Even when they didn't, Thornton wasn't discouraged. Instead he continued to learn and improve as he honed his abilities as an enforcer.
"He just got better and better," Twohey said. "He really had that determination. He won most of his fights, but I could tell even when he lost a fight, it didn't deter him. When he came to our camp, he wasn't in awe of anything. In his mind, he really belonged there, so I think he's always had that quiet determination and confidence. There's a lot of special attributes to him."
More than just a fighter
Thornton was making a name for himself as a fighter, but he wasn't willing to be pigeonholed as strictly a goon. He wanted to show he could contribute in other ways, and he eventually earned that chance.
"To Shawn's credit, he got his opportunity on toughness, but he never wanted to be a guy to just sit on the bench and go out and fight," Twohey said. "He played. He had the ability to play. There was some skill there and when you work that hard every night, points are going to come to you. I think after his first year, people in the league here respected him and gave him a little more room and that allowed some of his skills to develop."
Thornton finished with 4-10-14 totals in his first season, but really blossomed with increased ice time in his second year. Moving between forward and defense, Thornton put up 19-10-29 totals while still racking up 204 PIMs in 61 games.
"I had the opportunity to play on his line in our last year of junior together, and he was no slouch as far as hockey IQ goes," Duerden said. "He scored about 20 goals that season, and you don't score that many goals in an OHL season unless you know where to go and you can put the puck in the net."
Thornton credited his Peterborough coaches for helping his development. Dave MacQueen was the Petes' head coach in Thornton's first season, with assistant Brian Drumm taking over for Thornton's second and final year in 1996-97.
"He was a smart hockey coach," Thornton said of MacQueen. "He always did his best to put me in situations to succeed. I played a limited role that [first] year, fourth-line winger. We had an unbelievable team. We won the OHL and went to the Memorial Cup finals. He kind of kept me away from guys I shouldn't have been fighting my first year. He definitely didn't throw me to the wolves.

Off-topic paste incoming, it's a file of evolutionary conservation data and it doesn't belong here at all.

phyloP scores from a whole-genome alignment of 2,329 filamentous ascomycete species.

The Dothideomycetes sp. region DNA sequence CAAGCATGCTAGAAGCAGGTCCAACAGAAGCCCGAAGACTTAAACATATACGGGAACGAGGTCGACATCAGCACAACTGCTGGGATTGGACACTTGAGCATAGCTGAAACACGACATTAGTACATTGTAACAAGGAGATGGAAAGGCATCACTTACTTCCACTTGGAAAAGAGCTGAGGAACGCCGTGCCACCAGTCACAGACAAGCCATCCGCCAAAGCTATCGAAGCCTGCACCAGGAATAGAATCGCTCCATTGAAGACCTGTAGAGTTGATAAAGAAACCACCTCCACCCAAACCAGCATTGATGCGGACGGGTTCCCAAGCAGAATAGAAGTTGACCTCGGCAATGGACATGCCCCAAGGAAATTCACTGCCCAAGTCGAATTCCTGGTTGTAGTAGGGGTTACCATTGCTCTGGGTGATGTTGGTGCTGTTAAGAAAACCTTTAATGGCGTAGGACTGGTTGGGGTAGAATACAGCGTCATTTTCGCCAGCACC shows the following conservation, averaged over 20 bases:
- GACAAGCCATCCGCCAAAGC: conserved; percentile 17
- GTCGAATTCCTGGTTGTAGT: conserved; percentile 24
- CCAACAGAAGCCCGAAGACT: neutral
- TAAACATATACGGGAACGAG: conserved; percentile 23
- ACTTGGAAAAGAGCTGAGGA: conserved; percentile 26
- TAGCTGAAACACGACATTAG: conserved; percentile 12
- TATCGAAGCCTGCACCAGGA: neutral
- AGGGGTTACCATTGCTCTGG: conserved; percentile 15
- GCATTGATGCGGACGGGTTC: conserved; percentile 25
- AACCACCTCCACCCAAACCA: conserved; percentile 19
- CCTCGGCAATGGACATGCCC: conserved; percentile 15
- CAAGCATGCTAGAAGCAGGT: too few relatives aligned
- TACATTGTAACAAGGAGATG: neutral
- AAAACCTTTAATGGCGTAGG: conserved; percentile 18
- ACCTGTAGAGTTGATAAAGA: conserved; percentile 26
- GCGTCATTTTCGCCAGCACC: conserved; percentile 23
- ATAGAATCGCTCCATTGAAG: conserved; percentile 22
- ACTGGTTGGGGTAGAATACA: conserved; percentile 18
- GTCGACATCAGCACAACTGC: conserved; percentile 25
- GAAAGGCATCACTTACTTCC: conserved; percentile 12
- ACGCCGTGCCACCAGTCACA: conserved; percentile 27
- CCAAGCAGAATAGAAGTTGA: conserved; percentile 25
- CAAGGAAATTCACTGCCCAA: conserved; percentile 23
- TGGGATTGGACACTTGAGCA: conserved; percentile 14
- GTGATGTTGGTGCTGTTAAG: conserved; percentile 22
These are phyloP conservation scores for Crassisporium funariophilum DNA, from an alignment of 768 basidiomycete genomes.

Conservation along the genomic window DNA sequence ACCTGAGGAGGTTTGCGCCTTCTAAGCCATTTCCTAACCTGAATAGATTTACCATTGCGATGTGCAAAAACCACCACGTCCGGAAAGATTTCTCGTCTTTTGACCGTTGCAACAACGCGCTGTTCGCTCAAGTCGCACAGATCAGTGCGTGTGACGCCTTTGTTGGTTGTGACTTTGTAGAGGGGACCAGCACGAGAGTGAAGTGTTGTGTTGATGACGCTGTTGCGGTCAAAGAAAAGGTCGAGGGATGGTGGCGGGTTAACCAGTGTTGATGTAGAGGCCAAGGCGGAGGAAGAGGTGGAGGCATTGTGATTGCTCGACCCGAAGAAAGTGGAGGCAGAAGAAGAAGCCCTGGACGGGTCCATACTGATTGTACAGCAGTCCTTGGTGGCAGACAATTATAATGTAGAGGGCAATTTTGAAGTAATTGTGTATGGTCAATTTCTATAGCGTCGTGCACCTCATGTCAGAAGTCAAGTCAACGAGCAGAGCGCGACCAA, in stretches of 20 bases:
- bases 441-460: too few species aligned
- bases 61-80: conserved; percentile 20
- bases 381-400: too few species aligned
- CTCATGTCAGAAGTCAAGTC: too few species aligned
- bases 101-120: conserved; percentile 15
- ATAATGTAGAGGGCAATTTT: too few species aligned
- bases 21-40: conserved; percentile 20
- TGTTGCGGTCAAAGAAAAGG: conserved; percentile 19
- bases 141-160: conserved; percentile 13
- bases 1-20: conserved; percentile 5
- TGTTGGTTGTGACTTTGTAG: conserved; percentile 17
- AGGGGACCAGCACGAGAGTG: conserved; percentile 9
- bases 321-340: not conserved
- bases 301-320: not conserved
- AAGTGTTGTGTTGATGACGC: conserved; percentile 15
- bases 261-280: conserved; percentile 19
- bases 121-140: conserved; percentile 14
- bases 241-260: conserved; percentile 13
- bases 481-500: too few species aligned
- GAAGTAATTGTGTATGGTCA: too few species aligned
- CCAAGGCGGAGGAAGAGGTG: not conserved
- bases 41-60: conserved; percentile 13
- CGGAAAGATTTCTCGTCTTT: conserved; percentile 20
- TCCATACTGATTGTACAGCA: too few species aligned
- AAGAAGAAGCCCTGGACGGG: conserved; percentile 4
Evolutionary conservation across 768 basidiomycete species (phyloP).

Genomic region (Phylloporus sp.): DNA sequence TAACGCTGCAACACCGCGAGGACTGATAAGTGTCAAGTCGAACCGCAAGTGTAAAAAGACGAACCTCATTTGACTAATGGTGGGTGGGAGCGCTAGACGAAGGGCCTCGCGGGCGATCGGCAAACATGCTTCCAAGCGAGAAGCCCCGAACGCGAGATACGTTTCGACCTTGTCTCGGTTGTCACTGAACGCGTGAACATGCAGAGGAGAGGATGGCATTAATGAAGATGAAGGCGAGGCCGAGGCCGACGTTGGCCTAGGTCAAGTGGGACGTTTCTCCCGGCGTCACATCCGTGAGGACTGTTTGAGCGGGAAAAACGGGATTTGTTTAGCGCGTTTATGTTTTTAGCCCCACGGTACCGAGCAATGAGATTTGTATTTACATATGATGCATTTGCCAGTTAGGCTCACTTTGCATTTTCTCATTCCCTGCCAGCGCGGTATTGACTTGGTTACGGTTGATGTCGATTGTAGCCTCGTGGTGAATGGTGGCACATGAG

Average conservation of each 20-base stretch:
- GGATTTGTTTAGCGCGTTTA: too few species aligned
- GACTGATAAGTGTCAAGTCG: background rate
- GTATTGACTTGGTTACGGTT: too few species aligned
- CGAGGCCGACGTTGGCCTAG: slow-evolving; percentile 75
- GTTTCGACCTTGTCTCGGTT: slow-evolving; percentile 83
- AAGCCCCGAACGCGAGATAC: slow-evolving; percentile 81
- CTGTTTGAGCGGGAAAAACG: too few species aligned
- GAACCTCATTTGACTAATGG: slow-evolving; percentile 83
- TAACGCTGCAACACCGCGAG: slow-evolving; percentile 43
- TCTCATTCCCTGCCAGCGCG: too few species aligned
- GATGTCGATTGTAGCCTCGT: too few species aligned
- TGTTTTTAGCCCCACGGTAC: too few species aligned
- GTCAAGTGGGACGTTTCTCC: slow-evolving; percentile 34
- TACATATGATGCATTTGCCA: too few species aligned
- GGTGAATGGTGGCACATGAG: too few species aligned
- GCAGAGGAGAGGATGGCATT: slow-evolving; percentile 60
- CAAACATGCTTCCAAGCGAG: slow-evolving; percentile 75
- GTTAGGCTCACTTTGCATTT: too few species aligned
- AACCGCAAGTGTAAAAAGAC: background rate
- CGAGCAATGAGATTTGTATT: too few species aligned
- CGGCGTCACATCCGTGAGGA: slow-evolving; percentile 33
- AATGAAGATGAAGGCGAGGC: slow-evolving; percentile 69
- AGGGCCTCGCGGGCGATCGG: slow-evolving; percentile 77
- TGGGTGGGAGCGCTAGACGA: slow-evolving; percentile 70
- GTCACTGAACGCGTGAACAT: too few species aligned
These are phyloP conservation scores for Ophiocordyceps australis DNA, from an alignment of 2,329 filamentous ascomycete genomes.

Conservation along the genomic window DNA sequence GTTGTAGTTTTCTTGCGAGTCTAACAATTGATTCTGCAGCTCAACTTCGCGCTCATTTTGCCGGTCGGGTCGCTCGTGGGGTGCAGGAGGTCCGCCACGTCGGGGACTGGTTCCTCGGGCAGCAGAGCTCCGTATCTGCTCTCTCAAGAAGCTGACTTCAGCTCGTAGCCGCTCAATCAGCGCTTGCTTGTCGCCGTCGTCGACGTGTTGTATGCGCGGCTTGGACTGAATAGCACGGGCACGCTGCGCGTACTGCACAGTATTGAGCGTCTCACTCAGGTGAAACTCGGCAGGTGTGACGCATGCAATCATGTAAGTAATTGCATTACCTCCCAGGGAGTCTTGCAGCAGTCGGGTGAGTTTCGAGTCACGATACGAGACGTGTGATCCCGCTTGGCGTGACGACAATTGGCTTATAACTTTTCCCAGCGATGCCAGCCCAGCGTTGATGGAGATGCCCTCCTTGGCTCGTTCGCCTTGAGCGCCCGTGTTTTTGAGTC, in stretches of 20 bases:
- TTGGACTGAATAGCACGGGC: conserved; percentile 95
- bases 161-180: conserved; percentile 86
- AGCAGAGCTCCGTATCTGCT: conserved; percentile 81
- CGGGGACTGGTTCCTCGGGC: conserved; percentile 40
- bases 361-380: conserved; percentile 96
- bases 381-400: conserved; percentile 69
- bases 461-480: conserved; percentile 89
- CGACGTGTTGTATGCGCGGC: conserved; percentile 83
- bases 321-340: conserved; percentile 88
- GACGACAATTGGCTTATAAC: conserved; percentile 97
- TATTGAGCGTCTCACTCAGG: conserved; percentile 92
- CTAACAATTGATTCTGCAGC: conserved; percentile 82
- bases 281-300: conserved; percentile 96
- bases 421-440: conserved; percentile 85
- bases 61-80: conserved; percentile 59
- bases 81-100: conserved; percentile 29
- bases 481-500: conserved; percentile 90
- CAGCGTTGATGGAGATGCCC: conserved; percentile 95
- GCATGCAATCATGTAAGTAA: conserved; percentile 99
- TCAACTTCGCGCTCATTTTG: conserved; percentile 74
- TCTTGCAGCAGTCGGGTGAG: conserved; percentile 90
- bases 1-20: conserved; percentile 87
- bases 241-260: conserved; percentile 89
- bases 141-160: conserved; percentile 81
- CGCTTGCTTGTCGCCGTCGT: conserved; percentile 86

"He was very good at talking to me and really trying to teach me how to do it, even though he wasn't a guy who ever had to do that job," Thornton added. "He was a goal scorer. The assistant coach, Brian Drumm, actually had to do it a little bit, and he helped me out. For that point in my life, I probably couldn't have had two better coaches."
Thornton was 14th on the Petes in scoring in his first season, and just eighth in his second year. Duerden led the Petes with 84 points in 1996-97, while Bruins draft pick Cameron Mann topped the team with 102 points in 1995-96 and added 83 in just 51 games the following year.
But Mann went on to play just 93 games in the NHL and Duerden had just a two-game cup of coffee with Florida in 1999-2000. No one on that Peterborough club has lasted longer in the NHL than Thornton, who enters this season with 369 regular season and 62 playoff games on his resume.
"It surprises me every day," Thornton said of outlasting his "more skilled" junior teammates. "A lot of those guys may have made it, but they went to Europe at [age] 24 or 25. They got sick of the grind in the minors. They were skilled guys. They could go to Europe and make $100,000 or $150,000. I never had that option, so I kept slugging it out in the AHL and finally I got a chance."
Thornton's ex-teammates don't begrudge his success at all.